The Star Rover is the story of San Quentin death-row inmate Darrell Standing, who escapes the horror of prison life--and long stretches in a straitjacket--by withdrawing into vivid dreams of past lives, including incarnations as a French nobleman and an Englishman in medieval Korea. Based on the life and imprisonment of Jack London's friend Ed Morrell, this is one of the author's most complex and original works. As Lorenzo Carcaterra argues in his Introduction, The Star Rover is "written with energy and force, brilliantly marching between the netherworlds of brutality and beauty."
This Modern Library Paperback Classic is set from the text of the first American edition, published in 1915.
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November 10, 2003
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Excerpt from The Star Rover by Jack London
All my life I have had an awareness of other times and places. I have been aware of other persons in me.--Oh, and trust me, so have you, my reader that is to be. Read back into your childhood, and this sense of awareness I speak of will be remembered as an experience of your childhood. You were then not fixed, not crystallized. You were plastic, a soul in flux, a consciousness and an identity in the process of forming--ay, of forming and forgetting.
You have forgotten much, my reader, and yet, as you read these lines, you remember dimly the hazy vistas of other times and places into which your child eyes peered. They seem dreams to you to-day. Yet, if they were dreams, dreamed then, whence the substance of them? Our dreams are grotesquely compounded of the things we know. The stuff of our sheerest dreams is the stuV of our experiences. As a child, a wee child, you dreamed you fell great heights; you dreamed you flew through the air as things of the air fly; you were vexed by crawling spiders and many-legged creatures of the slime; you heard other voices, saw other faces nightmarishly familiar, and gazed upon sunrises and sunsets other than you know now, looking back, you ever looked upon.
Very well. These child glimpses are of other-worldness, of other-lifeness, of things that you had never seen in this particular world of your particular life. Then whence? Other lives? Other worlds? Perhaps, when you have read all that I shall write, you will have received answers to the perplexities I have propounded to you, and that you yourself, ere you came to read me, propounded to yourself.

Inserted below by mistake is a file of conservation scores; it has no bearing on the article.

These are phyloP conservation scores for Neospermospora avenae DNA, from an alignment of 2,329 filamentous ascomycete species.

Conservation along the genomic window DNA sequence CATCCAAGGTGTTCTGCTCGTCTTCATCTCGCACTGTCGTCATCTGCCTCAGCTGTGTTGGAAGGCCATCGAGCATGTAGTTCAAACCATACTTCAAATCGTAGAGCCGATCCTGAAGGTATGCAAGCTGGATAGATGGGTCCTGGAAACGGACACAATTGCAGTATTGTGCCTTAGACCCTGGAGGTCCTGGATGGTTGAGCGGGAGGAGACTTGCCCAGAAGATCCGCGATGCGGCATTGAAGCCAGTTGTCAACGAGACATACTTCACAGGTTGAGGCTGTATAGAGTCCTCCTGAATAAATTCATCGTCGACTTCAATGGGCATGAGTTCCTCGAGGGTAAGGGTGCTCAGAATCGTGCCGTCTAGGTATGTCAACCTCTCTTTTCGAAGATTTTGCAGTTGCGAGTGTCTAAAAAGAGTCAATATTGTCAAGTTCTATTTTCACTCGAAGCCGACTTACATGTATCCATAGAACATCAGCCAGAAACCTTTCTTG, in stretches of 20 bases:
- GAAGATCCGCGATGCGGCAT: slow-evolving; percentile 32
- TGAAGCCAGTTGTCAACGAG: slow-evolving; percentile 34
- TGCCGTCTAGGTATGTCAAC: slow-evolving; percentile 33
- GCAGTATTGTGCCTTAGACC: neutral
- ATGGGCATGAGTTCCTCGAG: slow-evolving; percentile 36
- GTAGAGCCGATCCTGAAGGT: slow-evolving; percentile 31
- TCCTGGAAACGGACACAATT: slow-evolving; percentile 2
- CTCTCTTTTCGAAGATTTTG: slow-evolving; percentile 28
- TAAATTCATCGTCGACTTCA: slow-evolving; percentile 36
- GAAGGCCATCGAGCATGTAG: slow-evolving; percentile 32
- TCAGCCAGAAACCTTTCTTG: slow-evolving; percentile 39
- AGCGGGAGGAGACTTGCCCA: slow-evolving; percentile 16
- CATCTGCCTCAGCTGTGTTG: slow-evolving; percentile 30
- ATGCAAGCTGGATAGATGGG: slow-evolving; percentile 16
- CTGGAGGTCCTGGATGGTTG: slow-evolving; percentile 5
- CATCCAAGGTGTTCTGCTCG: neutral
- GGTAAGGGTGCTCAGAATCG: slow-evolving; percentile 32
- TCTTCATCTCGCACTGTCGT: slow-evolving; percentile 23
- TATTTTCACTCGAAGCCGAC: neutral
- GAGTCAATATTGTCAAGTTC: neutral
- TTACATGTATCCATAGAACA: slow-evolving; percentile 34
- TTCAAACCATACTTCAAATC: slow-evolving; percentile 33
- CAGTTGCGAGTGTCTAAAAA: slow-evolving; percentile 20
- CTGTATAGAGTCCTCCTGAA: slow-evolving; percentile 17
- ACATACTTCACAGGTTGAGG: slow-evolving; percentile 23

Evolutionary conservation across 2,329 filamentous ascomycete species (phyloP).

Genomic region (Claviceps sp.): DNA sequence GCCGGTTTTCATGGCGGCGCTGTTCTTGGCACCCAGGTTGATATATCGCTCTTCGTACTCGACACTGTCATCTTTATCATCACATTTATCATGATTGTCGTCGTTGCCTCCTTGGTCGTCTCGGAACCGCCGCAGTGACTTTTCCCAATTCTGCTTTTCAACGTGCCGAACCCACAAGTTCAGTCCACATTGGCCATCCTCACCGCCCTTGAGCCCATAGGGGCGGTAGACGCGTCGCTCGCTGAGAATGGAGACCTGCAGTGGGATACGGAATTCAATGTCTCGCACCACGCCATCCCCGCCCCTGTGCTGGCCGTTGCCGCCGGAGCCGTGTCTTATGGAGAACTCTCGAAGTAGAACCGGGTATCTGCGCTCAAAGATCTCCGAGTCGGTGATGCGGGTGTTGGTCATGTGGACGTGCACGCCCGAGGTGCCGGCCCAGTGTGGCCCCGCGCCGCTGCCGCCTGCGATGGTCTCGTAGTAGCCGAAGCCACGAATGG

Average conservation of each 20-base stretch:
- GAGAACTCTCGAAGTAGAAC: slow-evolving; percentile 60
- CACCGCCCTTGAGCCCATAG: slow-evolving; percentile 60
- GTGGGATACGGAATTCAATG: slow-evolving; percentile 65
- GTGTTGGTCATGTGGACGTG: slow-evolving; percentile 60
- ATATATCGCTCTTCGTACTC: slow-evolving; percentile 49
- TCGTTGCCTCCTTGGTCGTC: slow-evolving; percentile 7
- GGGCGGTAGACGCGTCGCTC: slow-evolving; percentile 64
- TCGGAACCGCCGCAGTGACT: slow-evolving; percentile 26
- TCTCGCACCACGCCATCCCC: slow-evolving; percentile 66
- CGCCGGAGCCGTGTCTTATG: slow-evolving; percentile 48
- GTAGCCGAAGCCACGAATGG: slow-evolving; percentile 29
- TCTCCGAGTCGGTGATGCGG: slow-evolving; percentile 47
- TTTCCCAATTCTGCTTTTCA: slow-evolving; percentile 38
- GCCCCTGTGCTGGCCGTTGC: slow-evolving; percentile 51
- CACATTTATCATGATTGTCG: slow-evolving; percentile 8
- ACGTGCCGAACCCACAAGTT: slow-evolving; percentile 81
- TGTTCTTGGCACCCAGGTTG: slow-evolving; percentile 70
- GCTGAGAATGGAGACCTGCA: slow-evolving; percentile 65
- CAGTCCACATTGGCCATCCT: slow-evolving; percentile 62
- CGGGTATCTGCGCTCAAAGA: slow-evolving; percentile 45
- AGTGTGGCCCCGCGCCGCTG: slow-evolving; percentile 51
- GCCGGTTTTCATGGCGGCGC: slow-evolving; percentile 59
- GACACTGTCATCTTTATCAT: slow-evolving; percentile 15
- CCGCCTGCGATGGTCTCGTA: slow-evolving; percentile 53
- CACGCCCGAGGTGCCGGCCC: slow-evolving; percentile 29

Wordsworth knew. He was neither seer nor prophet, but just ordinary man like you or any man. What he knew you know, any man knows. But he most aptly stated it in his passage that begins "Not in utter nakedness, not in entire forgetfulness. . . ."
Ah, truly, shades of the prison house close about us, the new-born things, and all too soon do we forget. And yet, when we were new-born we did remember other times and places. We, helpless infants in arms or creeping quadruped-like on the floor, dreamed our dreams of airflight. Yes; and we endured the torment and torture of nightmare fears of dim and monstrous things. We new-born infants, without experience, were born with fear, with memory of fear; and memory is experience.
As for myself, at the beginnings of my vocabulary, at so tender a period that I still made hunger noises and sleep noises, yet even then did I know that I had been a star-rover. Yes, I, whose lips had never lisped the word "king," remembered that I had once been the son of a king. More--I remembered that once I had been a slave and a son of a slave, and worn an iron collar round my neck.
Still more. When I was three, and four, and five years of age, I was not yet I. I was a mere becoming, a flux of spirit not yet cooled solid in the mold of my particular fresh and time and place. In that period all that I had ever been in ten thousand lives before strove in me, and troubled the flux of me, in the eVort to incorporate itself in me and become me.
Silly, isn't it? But remember, my reader, whom I hope to have travel far with me through time and space--remember, please, my reader, that I have thought much on these matters, that through bloody nights and sweats of dark that lasted years-long I have been alone with my many selves to consult and contemplate my many selves. I have gone through the hells of all existences to bring you news which you will share with me in a casual comfortable hour over my printed page.
So, to return, I say, during the ages of three and four and five, I was not yet I. I was merely becoming as I took form in the mold of my body, and all the mighty, indestructible past wrought in the mixture of me to determine what the form of that becoming would be.